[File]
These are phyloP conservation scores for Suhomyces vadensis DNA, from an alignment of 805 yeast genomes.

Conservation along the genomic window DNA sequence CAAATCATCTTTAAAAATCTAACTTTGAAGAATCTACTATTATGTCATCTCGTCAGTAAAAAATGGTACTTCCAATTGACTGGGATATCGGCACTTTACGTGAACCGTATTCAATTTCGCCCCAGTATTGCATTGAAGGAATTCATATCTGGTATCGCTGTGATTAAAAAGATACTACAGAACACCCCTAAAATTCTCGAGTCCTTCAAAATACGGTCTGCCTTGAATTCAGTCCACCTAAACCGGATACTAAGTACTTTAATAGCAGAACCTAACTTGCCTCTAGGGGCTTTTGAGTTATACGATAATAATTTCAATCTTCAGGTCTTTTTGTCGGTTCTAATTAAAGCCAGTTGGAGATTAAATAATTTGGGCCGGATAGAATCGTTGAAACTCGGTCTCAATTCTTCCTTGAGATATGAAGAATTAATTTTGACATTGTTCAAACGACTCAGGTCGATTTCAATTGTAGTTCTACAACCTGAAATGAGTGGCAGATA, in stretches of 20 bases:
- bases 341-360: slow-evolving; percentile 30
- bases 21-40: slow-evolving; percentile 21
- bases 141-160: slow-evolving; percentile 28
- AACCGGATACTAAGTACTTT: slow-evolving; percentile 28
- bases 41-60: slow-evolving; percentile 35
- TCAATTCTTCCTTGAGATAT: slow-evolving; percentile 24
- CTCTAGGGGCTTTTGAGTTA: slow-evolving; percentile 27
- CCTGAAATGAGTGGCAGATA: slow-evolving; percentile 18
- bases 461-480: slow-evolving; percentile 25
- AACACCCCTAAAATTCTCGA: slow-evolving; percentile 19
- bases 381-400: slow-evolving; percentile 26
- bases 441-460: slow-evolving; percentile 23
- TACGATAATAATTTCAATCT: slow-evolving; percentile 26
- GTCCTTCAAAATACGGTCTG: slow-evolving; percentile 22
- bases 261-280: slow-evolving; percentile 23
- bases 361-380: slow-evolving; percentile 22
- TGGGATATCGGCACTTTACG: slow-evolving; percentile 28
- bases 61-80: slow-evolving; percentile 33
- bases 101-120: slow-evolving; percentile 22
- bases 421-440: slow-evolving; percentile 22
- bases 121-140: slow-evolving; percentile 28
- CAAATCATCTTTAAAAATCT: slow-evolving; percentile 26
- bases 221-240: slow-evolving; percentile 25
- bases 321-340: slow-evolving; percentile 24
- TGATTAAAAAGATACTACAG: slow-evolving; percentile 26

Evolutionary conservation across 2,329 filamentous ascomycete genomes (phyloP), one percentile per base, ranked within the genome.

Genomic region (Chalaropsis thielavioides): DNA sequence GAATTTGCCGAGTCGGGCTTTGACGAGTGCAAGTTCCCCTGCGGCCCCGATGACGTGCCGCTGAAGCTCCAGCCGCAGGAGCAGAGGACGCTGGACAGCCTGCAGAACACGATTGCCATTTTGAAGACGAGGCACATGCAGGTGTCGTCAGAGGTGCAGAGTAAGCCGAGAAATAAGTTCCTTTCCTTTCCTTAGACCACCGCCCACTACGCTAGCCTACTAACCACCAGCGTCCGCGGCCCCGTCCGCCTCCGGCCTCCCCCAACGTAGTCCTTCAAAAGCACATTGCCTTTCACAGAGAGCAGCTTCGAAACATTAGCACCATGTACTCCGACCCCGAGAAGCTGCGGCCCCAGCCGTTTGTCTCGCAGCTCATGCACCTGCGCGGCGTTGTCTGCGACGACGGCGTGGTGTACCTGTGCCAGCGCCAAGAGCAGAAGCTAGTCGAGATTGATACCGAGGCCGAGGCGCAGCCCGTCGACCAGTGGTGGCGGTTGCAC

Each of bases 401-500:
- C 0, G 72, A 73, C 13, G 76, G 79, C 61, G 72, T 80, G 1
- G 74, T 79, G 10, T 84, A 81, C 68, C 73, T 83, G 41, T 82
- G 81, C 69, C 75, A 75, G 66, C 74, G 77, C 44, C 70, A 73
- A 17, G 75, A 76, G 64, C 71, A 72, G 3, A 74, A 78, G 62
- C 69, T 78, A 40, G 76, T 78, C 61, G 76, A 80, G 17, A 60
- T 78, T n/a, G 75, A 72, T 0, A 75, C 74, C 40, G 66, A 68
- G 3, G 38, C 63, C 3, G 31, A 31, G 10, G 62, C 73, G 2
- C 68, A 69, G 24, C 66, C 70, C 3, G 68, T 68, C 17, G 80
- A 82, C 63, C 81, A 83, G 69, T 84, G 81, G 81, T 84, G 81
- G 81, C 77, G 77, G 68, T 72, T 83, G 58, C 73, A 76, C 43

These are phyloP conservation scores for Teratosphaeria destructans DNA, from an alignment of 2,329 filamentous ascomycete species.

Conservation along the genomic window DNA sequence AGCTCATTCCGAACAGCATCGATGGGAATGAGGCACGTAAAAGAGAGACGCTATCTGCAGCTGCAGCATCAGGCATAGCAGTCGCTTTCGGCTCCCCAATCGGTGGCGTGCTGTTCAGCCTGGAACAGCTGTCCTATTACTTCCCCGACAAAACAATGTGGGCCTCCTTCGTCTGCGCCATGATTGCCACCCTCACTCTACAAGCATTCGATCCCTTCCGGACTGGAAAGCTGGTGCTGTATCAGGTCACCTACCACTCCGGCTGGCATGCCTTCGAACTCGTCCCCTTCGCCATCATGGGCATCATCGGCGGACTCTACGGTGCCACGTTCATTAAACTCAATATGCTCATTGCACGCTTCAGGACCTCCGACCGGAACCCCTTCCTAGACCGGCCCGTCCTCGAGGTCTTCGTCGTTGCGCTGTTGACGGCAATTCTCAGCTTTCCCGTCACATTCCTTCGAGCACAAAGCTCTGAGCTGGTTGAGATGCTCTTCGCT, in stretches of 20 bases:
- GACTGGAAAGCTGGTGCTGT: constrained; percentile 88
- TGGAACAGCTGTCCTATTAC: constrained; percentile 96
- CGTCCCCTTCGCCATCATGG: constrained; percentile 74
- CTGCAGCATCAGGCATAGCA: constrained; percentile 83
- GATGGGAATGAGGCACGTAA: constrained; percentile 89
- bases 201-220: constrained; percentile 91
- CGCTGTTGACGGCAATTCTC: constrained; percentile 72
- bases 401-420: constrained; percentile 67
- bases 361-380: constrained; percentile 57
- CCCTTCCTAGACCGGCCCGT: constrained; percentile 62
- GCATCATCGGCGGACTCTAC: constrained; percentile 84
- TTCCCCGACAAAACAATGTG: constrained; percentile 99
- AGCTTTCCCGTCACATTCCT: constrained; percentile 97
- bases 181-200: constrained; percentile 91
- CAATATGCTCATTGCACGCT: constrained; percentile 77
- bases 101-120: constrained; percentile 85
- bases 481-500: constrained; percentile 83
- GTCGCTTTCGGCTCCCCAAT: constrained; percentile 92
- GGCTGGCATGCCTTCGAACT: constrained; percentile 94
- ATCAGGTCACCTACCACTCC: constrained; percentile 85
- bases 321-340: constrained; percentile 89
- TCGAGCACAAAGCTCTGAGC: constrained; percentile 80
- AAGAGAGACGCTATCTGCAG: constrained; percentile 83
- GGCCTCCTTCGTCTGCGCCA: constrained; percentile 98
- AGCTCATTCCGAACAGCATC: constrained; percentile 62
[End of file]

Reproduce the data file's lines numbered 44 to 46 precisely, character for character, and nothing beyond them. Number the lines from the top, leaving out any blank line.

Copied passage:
- TGGAACAGCTGTCCTATTAC: constrained; percentile 96
- CGTCCCCTTCGCCATCATGG: constrained; percentile 74
- CTGCAGCATCAGGCATAGCA: constrained; percentile 83